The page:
Drew Biery was so sure that he wouldn't be drafted after finishing his senior season at Kansas State, he and his fiance scheduled their wedding for later in the summer. When the Giants drafted him in the 22'nd round, he had to ask for a couple of days off and take his honeymoon in the fall. Drew came out of the gate swinging and raked so hard that his teammates at Salem-Keizer nicknamed him "Biery Bonds". There is so much to like about Biery's season, the batting average, the OBP and decent power. As a senior draftee, he is quite old for his level and will have to develop fast. In his interview with Joe Ritzo on, Fred Stanley mentioned the possibility that Biery could start the season in San Jose, and called him an "excellent" third baseman.

Monday, February 22, 2010

College Corner: I think I've Found Our First Round Draft Pick!

So, I'm surfing through the college boxscores over on and I come across this stat line from a Univ of Kansas relief pitcher: 2 IP, 0 H, 1 R, 0 BB, 6 K's, HBP. That's right, 6 K's in 2 IP as in he struck out the side twice in a row. The kid's name? Brett Bochy!! So I go the Kansas roster page and notice he's from Poway, CA. Isn't Poway near San Diego and isn't that where Bruce Bochy lived when he was the manager down there? I click on his name. Up comes his player bio. Sure enough Parents are Bruce and Kim Bochy. Father is manager of the SF Giants. Here's the address of Brett Bochy's player page:

Look at that melon! Not sure Kim contributed any DNA to that kid! Looks like Boch just went out and found a cloning lab.

Here's Brett Bochy's 2009 stat line: 5-0, 4.34, 37.1 IP, 16 BB, 54 K's.

Hmm....Let's see, Dad's reputation is for building great bullpens. Sonny is a relief pitcher, and a pretty good one at that.........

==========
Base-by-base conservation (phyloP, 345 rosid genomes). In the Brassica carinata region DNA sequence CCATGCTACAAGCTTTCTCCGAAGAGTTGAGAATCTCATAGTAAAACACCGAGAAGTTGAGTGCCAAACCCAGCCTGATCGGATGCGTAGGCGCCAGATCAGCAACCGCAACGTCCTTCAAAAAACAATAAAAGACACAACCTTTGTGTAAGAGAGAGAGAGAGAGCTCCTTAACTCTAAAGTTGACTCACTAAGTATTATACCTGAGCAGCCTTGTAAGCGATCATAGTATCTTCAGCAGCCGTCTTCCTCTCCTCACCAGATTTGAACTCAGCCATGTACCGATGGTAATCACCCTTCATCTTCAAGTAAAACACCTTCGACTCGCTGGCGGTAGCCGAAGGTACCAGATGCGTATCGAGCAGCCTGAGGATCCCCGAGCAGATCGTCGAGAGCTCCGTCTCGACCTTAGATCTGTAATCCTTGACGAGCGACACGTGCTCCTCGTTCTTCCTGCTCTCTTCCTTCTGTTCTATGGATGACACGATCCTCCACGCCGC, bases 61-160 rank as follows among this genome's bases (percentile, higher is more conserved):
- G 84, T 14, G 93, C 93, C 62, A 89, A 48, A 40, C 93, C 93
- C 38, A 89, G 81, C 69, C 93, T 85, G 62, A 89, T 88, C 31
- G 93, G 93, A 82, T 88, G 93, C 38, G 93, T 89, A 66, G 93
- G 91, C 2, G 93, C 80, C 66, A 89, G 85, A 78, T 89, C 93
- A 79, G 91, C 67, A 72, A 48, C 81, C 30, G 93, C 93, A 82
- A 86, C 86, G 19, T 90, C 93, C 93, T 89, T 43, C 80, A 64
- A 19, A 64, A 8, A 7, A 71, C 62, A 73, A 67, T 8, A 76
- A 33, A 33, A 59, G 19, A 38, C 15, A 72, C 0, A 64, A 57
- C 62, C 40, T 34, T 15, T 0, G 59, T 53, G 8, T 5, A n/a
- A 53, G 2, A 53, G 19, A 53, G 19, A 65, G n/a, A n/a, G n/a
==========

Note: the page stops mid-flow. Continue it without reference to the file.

Not our first rounder, but he fits the mold of the type of pitcher the Giants like to grab in the later rounds, don't you think?

Hot Tip!

OK team! I could think of something to write tonight, but here's the address to a link to a video that is absolutely must viewing for any serious baseball fan and I'm not talking about the girl!

Pay particular attention to the stuff on Nate McLouth if you want to understand what's going on in MLB this offseason.

Here's a thought for Giants fans. Remember how much fun we've made of Brian Sabean for collecting CF's over the years? Well, now it seems like everybody is doing it. Maybe Sabean was into sabermetrics all along and was just ahead of the curve?(ducks and runs away).

College Corner: Weekend Wrap

My man Ricky Oropesa got off to a fine start for the USC Trojans hitting a HR in the 9'th inning yesterday for the go ahead run as USC took the weekend series from Cal Poly SLO 2 games to 1. Unfortunately, there is a discrepancy between the boxscores and the season stats for Ricky. According the the boxscores he went 3 for 13 with a double, HR and BB. The stats have him at 4 for 13 with 2 doubles, HR, and BB. Either way, he's off to a fine start.

A few other college notes:

Stanford walloped Rice in a 3 game sweep. Rice's vaunted pitching was nowhere to be found.

New Mexico took 2 of 3 from Texas. One line that caught my eye from New Mexico was senior CF Max Willett going 7 for 11 with 2 doubles, a triple, HBP and SF. Impressive against one of the best pitching staffs in the country.

I'll give a shout out to UC Riverside catcher Rob Brantly who went 4 for 11, 2 HR's, BB, HBP over the weekend. Rob is listed as BA's #35 ranked college draft prospect for this year.

UCLA looked sharp in sweeping their games in the MLB Urban Invitational in LA. The Bruins look to have 3 solid starters in Cole, Bauer and Rasmussen.

Probably the best baseball of the weekend was the round-robin between CS Fullerton, Oregon, Pepperdine and Long Beach State. Christian Colon(4 for 13, HR, BB) and Gary Brown(6 for 14, 2B, 4 SB) had good weekends despite CS Fullerton losing 2 of 3 for the weekend. Oregon put itself on the baseball map with 2 wins against Fullerton and Long Beach State, while Pepperdine showed it is a force with great pitching from Cole Cook and Max Bywater followed by an 11-7 win over Oregon on Sunday.

Sunday, February 21, 2010

Giants Top 50 Prospects #45: Evan Crawford

#45 Evan Crawford. OF. B-R, T-R. BD: 08-05-1988. 6'2", 167 lbs.